In September, Swedish Covenant Hospital Foundation named Dennis Hammer Chairman of the Board of Directors. Dennis has served on the Foundation board since 2012..

“The Foundation is honored to welcome Dennis to this new role. As a community business leader, Dennis brings a valued perspective as we expand our philanthropic efforts to enhance healthcare for the community,” said Jennifer Tscherney, executive director of Swedish Covenant Hospital Foundation.

Read on to learn more about Dennis’ experience with Swedish Covenant Hospital and his vision for the board as he guides the strategic direction for 2016.

What inspired you to become involved with Swedish Covenant Hospital?

I am a lifelong member of the community, and as such, Swedish Covenant Hospital has played an important role in my life. I grew up in the area and I have lived in Sauganash for more than 25 years. All of my family receives their care from Swedish Covenant Hospital.

I became more familiar with Swedish Covenant Hospital through my involvement with the local chambers of commerce, where I met CEO Mark Newton and hospital staff. I appreciated Mark’s vision for the hospital and it became apparent that a role with the Foundation board would be a great fit.

What accomplishment are you most proud of in your three years of board service?

I am most proud of how the Foundation has made a direct impact in the lives of patients and the community. Three specific projects come to mind. First, the funding of Solo Step technology, which helps inpatients in rehabilitation stand and walk without having to worry about loss of balance and falling. Second, The Mayora Rosenberg Women’s Health Center, which increases access to health care for all women in our community and provides a warm and inviting setting that they deserve. And, most recently, our program to address violence against women in our community. Each of these projects is very topical in today’s society and offers our community access to exemplary care close to home.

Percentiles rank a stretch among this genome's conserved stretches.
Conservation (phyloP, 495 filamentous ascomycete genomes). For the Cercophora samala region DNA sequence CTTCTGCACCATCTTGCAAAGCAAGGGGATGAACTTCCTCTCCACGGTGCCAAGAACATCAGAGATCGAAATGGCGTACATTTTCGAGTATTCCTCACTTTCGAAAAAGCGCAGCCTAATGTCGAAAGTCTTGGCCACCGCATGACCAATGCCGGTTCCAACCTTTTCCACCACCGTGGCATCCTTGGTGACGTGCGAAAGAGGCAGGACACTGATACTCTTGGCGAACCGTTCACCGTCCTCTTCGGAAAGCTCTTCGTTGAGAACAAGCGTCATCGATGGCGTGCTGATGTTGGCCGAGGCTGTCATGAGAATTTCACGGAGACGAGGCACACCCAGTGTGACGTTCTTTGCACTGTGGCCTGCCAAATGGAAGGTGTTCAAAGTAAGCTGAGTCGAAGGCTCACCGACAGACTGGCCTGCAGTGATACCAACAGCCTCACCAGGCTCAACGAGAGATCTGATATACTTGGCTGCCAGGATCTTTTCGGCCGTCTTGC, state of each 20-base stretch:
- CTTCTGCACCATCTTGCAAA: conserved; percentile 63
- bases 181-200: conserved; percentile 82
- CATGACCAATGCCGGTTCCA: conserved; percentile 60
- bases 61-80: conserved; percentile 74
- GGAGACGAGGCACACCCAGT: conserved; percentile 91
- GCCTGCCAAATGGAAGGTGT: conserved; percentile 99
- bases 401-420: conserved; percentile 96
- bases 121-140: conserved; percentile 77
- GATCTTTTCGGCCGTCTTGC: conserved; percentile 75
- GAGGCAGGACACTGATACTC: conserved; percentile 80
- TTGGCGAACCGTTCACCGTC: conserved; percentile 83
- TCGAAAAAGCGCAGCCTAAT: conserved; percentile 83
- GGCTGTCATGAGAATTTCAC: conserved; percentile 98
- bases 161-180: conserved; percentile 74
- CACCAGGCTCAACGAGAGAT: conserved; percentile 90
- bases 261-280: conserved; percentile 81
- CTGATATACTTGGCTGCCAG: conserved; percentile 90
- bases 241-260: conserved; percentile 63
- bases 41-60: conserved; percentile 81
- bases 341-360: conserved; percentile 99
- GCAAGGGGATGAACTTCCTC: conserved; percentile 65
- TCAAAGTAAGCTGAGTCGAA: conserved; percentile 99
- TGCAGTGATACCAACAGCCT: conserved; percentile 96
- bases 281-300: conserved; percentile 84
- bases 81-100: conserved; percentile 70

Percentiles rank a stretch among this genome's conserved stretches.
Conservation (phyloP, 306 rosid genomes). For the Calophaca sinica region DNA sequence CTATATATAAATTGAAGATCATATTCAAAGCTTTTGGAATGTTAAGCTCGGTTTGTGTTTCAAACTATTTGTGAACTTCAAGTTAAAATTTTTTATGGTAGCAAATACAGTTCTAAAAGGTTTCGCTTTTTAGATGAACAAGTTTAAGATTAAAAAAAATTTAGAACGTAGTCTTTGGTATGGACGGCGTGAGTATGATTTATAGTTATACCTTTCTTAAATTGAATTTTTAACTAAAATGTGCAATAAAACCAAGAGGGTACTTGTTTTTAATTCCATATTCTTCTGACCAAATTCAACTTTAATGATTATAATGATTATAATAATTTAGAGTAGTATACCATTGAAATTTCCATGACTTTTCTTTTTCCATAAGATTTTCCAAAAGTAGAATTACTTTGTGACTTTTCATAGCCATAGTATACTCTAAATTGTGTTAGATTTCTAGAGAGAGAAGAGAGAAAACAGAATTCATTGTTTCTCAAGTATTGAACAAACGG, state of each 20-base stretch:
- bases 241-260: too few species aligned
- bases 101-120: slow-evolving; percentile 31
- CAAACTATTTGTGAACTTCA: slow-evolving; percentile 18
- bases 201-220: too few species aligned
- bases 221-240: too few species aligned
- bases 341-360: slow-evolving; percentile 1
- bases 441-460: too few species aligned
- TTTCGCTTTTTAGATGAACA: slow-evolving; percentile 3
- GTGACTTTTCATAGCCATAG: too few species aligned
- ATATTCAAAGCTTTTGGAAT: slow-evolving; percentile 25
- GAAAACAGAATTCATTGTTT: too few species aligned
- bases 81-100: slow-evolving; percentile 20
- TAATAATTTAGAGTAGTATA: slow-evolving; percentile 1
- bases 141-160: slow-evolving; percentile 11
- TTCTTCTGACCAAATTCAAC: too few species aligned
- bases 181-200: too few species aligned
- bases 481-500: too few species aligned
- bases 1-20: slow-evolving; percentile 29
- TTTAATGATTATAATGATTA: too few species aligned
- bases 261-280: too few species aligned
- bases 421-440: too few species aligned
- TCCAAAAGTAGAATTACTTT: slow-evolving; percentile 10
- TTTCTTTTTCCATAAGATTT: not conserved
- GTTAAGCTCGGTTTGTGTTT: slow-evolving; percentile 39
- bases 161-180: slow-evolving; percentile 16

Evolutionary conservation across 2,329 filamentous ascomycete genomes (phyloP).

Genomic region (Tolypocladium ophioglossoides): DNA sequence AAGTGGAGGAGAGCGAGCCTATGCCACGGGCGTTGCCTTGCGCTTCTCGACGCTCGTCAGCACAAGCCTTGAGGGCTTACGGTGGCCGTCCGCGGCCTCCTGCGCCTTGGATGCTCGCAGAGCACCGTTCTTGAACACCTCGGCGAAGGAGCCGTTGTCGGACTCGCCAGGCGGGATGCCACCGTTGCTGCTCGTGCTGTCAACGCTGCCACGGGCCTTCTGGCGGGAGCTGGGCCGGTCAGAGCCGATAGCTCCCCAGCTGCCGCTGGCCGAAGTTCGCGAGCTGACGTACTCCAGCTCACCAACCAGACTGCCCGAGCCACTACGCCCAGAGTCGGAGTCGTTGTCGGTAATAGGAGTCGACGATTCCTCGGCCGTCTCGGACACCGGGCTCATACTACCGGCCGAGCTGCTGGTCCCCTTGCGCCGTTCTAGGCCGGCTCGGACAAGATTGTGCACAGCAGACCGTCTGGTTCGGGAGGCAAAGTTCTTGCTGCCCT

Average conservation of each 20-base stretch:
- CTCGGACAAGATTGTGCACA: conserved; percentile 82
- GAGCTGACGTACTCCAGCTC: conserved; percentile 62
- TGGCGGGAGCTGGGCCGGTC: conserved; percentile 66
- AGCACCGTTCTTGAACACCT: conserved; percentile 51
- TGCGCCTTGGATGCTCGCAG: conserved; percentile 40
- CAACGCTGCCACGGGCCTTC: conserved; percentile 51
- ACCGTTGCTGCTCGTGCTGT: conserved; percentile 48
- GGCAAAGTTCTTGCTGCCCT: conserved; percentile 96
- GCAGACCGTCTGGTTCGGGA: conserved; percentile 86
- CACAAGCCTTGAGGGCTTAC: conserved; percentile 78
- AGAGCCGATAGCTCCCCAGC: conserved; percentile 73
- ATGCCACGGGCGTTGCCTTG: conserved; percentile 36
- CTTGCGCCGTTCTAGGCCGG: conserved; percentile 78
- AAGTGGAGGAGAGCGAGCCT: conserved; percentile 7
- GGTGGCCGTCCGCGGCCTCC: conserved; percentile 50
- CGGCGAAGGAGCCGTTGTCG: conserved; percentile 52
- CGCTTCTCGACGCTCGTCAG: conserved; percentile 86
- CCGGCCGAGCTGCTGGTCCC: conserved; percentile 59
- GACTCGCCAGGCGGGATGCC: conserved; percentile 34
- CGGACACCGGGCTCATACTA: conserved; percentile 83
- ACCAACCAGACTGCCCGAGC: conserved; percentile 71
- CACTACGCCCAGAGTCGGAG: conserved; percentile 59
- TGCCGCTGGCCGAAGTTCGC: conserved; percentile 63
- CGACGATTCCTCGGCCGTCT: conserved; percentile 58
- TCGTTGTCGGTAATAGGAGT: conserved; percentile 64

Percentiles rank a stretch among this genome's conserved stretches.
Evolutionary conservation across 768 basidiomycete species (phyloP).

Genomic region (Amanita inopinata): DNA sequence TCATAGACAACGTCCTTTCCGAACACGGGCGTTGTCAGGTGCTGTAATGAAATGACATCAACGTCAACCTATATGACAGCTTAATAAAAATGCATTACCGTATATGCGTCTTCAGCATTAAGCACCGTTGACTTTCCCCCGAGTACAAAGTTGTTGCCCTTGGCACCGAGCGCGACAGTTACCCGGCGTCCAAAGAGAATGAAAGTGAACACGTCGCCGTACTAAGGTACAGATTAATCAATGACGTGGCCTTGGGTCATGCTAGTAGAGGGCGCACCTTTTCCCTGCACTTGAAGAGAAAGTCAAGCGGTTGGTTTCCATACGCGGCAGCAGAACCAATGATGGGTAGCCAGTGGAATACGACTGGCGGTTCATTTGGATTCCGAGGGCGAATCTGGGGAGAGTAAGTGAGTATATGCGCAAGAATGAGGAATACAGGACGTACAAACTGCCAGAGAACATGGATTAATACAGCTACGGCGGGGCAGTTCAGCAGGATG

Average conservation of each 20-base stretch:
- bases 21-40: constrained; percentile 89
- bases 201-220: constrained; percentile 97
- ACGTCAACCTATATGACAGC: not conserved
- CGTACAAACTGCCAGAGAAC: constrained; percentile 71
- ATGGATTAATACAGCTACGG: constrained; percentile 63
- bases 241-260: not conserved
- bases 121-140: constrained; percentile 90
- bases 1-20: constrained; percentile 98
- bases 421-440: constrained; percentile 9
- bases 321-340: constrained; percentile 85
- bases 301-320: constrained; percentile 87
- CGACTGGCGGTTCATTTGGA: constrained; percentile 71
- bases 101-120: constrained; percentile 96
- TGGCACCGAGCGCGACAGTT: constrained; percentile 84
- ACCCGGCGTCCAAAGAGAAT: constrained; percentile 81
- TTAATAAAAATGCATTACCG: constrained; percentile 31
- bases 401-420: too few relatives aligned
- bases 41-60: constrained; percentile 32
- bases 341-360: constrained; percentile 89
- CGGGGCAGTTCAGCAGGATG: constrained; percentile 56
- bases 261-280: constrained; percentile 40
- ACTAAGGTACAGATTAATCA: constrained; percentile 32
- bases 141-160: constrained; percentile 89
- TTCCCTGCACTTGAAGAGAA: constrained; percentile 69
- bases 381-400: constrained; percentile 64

As a member of the community, what do you see as its greatest needs?

Over the years, I have observed the community change and grow to the diverse and multicultural community it is today. As we welcome new immigrants into our community, it is important for Swedish Covenant Hospital to respect this diversity and meet the needs of all of its neighbors.

What role do you see the Foundation playing in addressing the community needs?

The Foundation funds projects and programs that elevate the hospital – like the Women’s Health Center and Violence Against Women program, mentioned previously. We do this by responding to the needs of the hospital at the request of medical staff and administration.

This year, the Foundation funded a Community Health Needs Assessment, produced in partnership with Metropolitan Chicago Healthcare Council and Professional Research Consultants. The information garnered from this assessment will help shape the priorities of the hospital and will allow the Foundation to align hospital needs with generous contributions from our supporters.

As board chair, what is your vision for the Foundation?

During my term as board chair, I would like to continue momentum to make the Foundation of major relevance to the hospital by growing the endowment as well as the Foundation itself.  We can achieve this by recruiting a strong board that reflects the community and focusing on transformational gifts.

What do you do for fun?

I’m a big sports fan and enjoy cheering on my Chicago teams – Cubs, Hawks and the Bears.